The climax of his career came in 1996 when Clinton was loosening Cuba policy by establishing people-to-people contacts, talking with Cuban diplomats and allowing more Americans to visit the island.

Alarmed conservatives in Congress proposed restrictive measures known as the Helms-Burton bill to bolster the embargo, which was then enforced by executive order.

That’s when Diaz-Balart was looking for a way to codify the policy into law. He got his chance after Cuban jet fighters shot down two airplanes flown by an anti-Castro group called Brothers to the Rescue.

The violent act shocked the public and infuriated Cuban-Americans, especially in Florida. Clinton, who wanted to win the big electoral state in his 1996 re-election campaign, suddenly reversed his attempts to reach out to Cuba.

“President Clinton caved. And he sent me up to Capitol Hill to negotiate a deal,” Richard Nuccio, Clinton’s advisor on Cuba, recalled last week. “The president had already decided to sign the Helms-Burton bill. So all we could do was try to attach as big a fig leaf as we could to cover the capitulation.”

Bargaining hard, Diaz-Balart demanded a provision that requires the president to certify that certain conditions exist in Cuba before he or any future chief executive could lift the embargo.

Diaz-Balart fondly ticks off those conditions: “Liberation of all political prisoners. Legalization of all political parties. Freedom of the press and of labor unions. And the scheduling of multi-party elections with international supervision. That’s what I mean by codification!”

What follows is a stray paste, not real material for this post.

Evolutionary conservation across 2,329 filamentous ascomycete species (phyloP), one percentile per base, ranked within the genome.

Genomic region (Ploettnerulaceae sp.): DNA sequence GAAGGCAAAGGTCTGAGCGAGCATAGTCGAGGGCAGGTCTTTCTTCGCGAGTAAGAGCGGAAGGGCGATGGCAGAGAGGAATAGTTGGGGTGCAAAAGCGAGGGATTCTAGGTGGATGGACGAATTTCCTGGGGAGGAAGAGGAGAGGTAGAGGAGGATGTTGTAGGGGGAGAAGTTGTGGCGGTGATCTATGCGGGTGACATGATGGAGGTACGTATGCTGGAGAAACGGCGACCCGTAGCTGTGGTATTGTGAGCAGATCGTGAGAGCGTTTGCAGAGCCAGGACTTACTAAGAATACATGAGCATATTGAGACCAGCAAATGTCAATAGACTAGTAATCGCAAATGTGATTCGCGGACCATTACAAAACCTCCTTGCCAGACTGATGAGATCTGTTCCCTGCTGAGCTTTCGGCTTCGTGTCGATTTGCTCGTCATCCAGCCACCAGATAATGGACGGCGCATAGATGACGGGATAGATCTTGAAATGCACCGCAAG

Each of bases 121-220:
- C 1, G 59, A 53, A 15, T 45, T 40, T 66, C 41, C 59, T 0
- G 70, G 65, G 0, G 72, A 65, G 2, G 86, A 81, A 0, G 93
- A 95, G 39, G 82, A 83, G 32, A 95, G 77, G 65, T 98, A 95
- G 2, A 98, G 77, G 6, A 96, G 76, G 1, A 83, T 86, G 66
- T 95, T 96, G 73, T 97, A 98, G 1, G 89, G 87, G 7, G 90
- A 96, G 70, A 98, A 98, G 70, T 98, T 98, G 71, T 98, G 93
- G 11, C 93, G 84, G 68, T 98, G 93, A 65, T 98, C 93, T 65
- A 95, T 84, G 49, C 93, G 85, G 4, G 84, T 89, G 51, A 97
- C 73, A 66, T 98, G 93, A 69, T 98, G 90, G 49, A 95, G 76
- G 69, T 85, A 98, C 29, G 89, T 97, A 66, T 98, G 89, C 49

Leaving Congress

Feeling he has accomplished his goals, Diaz-Balart, 56, decided to retire from Congress this year and return to Miami to practice law. He plans to lead an institute called the White Rose, a non-profit group that channels aid to dissidents in Cuba.

His legacy of a hard-line Cuba policy is likely to remain intact, bolstered by Republican gains in the midterm elections and the elevation of his Cuban-American colleague, Ileana Ros-Lehtinen, to lead the House Foreign Affairs Committee.

President Barack Obama has fulfilled his campaign pledge to allow Cuban-Americans to visit their families in Cuba and send as much money as they want. But major changes to the embargo – such as opening the island to tourists—would require action in Congress, and Obama has not indicated whether he will push for such legislation.

“Even though the ground has moved out from under him in some ways, Lincoln has remained a leader for those who want to isolate the Castro regime and bring it down from without,” said George Gonzalez, a political scientist at the University of Miami. “You could accuse him of being out of step (with much of the country.) But his position does remain a rallying point for the most vocal element of the exile community.”

—————————————- Havana Journal Comments—————————————-

The Havana Journal HAS NEVER supported Diaz-Balart’s efforts in Congress and has no plans to support any of his efforts with regards to aiding dissent in Cuba.

  1. Follow up post #1 added on December 13, 2010 by Alberto N Jones

    It has always been easy to identify an extremist, opportunist and a coward. 

    After working tireless with Ileana-Ros Lethinen, Bob Menendez, Bob Martinez, Albor Sires, Mario Diaz-Balart and all other right wing Cuban-Americans in the state and Federal government positions,these cold war, armchair warriors, who have rejoiced over the pain, suffering and deaths they have inflicted on the Cuban people with laws such as the Torricelli Bill, Helms Burton, breaking up the Cuban family structure by excluding uncles and cousins,reducing family visits to once every three years and spending no more than $50.00 per day and hundreds of other mean spirit, inhumane,wicked laws.